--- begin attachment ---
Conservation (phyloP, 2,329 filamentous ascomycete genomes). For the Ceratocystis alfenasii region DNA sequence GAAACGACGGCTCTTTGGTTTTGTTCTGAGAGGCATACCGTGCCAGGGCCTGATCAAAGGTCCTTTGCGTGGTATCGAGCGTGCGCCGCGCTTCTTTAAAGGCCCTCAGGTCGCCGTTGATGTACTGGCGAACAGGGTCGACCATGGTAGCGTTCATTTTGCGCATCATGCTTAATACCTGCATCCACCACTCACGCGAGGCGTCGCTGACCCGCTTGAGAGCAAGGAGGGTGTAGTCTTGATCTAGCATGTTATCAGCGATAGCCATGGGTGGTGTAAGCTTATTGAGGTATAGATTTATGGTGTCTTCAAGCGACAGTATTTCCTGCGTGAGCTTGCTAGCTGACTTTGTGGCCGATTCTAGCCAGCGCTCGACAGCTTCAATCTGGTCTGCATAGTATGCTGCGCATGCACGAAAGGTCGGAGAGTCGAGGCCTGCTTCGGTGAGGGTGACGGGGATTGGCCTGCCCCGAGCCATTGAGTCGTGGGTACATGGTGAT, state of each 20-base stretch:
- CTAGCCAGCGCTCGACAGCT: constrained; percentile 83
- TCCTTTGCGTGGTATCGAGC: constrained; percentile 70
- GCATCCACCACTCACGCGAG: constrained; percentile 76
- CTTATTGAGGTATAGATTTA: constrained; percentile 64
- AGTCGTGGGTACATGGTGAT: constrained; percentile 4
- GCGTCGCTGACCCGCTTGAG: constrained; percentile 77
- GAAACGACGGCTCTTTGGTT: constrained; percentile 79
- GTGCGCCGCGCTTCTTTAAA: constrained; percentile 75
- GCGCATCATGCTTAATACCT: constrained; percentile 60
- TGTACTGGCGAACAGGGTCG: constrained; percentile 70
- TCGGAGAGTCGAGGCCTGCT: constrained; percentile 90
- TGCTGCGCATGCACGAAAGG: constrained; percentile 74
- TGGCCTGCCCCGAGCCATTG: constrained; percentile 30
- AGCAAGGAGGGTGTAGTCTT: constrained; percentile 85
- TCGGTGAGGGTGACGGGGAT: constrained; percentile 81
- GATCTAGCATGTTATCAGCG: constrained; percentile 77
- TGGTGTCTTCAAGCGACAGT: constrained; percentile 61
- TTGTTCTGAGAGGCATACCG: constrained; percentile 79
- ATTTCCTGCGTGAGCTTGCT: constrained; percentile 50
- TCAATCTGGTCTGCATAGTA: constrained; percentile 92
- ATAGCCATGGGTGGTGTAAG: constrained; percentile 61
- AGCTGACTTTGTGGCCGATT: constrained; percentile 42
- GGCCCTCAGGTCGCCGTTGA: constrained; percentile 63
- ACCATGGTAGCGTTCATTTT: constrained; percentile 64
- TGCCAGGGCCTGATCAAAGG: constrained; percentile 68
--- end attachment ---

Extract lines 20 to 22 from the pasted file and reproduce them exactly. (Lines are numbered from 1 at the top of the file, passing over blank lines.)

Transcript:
- ATTTCCTGCGTGAGCTTGCT: constrained; percentile 50
- TCAATCTGGTCTGCATAGTA: constrained; percentile 92
- ATAGCCATGGGTGGTGTAAG: constrained; percentile 61